Monday, February 17, 2014
This afternoon, since school is out (for reasons that are unclear to us), my daughter is going with a group to a "famly fun center" featuring laser tag, a laser maze, go carts, bumper cars and something called the Sky Trail. The organization that is arranging the group outing sent me the fun center's standard waiver form which, not surprisingly these days, states that I waive any claims I might have against the fun center for, among other things, serious injury, including the death of my daughter while she does whatever one does on a Sky Trail, even if that serious injury or death is the result of the fun center's negligence.
I took the liberty of crossing out the offensive language, which I would hope would be unenforceable in any case. Since I will not be with my daughter when she hands in the waiver form, there will be nothing to do if the fun center refuses to accept it, but I am counting on them not noticing. I guess I will find out when she gets home and either tells me how awesome the Sky Trail was or slams her door and doesn't speak to me for a week.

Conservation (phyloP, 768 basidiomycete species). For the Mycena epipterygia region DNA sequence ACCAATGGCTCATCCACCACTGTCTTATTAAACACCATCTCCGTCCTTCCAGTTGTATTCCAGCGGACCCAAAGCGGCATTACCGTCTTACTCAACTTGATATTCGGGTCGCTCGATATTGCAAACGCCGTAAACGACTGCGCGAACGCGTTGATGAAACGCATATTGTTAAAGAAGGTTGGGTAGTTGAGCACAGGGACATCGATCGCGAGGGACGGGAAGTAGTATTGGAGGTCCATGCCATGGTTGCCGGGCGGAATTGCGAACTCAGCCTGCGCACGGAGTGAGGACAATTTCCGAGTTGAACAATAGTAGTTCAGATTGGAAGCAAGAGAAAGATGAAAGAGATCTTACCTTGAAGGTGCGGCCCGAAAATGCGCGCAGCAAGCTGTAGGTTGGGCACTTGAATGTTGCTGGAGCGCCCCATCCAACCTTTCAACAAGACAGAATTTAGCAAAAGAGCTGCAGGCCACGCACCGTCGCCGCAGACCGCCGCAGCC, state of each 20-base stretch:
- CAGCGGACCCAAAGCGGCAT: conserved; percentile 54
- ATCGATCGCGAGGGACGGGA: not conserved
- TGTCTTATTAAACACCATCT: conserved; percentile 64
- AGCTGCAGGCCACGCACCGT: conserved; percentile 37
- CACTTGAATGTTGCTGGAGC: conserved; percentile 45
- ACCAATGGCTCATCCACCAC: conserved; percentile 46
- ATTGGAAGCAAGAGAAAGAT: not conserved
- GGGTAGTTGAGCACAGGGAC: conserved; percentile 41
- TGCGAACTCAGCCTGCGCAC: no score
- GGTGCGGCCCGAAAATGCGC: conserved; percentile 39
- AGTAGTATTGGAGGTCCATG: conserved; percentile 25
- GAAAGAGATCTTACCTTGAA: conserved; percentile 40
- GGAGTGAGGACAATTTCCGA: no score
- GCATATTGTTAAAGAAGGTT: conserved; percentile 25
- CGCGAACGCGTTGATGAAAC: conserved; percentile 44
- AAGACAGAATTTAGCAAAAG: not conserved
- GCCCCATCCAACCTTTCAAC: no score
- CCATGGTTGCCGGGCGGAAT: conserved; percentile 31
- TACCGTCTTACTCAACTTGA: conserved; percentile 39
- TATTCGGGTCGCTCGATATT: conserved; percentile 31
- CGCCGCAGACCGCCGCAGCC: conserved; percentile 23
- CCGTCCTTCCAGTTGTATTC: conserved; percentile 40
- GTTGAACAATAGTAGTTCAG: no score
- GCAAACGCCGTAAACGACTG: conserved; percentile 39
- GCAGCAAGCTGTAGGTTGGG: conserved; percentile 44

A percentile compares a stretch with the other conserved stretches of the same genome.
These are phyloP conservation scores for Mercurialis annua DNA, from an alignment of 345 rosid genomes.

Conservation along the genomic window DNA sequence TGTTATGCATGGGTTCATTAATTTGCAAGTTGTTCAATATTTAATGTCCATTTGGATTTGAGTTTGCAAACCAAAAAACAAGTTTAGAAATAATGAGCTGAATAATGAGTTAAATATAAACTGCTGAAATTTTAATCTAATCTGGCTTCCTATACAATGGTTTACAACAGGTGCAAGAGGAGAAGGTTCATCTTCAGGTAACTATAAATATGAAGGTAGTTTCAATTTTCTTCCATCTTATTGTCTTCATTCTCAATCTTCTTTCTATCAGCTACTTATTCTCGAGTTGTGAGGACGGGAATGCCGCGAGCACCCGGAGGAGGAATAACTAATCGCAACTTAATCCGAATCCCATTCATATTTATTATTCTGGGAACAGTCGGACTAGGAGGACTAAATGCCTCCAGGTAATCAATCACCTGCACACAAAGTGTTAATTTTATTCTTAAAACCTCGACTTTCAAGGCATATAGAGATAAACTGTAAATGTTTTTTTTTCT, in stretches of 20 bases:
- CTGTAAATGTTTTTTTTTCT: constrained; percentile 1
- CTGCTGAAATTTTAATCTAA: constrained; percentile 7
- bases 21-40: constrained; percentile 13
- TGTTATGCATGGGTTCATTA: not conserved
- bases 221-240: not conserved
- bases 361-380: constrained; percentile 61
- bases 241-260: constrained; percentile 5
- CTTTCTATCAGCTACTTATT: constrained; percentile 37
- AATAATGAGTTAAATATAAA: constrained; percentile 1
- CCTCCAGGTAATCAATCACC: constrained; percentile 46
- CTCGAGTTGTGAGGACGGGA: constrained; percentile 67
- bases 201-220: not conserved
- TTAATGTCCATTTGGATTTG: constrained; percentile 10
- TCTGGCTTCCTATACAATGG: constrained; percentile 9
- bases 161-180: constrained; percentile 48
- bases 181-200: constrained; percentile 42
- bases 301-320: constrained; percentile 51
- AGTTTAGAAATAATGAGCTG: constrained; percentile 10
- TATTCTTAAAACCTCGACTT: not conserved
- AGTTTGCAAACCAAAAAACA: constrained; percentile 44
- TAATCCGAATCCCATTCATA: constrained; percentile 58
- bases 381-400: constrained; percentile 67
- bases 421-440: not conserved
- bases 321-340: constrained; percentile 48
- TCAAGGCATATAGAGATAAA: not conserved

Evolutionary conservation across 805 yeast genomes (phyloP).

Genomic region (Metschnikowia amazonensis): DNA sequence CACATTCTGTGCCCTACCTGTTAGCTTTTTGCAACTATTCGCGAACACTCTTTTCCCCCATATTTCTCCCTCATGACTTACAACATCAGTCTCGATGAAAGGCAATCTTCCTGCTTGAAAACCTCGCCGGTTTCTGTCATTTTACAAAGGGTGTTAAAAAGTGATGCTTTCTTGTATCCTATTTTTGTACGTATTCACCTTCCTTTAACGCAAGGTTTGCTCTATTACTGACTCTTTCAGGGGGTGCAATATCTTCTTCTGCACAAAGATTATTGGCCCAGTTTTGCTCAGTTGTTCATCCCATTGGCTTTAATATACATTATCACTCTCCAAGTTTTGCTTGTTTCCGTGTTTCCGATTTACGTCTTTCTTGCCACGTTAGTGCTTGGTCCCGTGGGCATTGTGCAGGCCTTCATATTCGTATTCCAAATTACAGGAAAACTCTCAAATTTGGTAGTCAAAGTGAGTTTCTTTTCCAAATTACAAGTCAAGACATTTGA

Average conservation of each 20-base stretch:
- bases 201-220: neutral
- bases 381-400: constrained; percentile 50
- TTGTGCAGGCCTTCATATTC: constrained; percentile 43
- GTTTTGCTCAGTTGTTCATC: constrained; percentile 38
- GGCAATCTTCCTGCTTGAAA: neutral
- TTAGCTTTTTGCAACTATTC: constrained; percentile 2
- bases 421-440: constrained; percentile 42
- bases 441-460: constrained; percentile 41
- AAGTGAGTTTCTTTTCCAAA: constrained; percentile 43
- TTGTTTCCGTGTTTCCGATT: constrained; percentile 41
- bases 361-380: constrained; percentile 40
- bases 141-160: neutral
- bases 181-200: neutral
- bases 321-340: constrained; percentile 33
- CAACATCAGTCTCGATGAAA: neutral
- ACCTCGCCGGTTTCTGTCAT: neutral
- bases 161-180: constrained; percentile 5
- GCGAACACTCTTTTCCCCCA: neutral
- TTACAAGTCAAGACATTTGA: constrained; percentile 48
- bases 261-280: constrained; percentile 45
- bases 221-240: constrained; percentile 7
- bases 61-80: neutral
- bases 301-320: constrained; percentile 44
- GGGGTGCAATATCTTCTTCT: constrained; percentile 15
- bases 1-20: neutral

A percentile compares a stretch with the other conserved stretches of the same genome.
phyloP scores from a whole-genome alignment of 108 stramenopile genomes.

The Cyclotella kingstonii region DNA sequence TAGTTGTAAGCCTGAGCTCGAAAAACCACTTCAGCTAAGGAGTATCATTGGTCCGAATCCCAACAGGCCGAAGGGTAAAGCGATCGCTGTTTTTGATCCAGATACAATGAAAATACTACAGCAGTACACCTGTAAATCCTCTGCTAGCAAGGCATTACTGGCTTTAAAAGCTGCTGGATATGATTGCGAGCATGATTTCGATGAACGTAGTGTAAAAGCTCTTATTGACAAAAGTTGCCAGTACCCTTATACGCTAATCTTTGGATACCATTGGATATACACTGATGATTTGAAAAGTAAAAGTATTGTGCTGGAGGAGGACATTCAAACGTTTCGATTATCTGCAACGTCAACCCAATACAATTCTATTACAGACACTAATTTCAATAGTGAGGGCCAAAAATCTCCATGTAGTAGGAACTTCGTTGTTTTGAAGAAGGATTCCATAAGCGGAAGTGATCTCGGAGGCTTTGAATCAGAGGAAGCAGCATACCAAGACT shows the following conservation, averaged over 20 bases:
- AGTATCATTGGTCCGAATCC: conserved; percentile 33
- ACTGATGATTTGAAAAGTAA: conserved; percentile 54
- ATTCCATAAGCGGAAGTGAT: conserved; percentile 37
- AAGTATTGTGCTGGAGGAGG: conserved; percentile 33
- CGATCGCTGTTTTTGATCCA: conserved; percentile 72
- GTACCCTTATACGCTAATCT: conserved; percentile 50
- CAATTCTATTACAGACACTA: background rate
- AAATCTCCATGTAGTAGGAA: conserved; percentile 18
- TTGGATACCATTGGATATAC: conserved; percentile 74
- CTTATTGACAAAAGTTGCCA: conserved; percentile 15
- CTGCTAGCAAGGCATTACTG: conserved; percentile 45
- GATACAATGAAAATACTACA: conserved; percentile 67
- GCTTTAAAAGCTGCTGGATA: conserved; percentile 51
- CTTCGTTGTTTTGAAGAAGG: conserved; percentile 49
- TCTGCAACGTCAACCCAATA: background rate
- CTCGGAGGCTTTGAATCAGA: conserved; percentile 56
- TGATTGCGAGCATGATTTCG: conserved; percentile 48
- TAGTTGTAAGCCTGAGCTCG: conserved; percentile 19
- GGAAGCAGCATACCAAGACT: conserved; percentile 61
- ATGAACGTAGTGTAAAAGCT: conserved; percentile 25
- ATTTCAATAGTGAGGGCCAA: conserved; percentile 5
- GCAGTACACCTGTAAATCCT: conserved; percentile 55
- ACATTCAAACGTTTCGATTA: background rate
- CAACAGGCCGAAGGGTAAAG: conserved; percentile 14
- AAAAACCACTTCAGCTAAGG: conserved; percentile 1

The truth is, if my daughter were killed due to the fun center's negligence, a law suit would not improve my life in any way, help me heal or make me feel somehow that justice had been done. Wrangling over responsibility for her death would only prolong the agony of losing a child. Still, I cannot sign the form as is and it seems farcical to me to suggest that any parents would really want to turn their children over to the custody of strangers and then pardon those strangers in advance for their deadly negligence.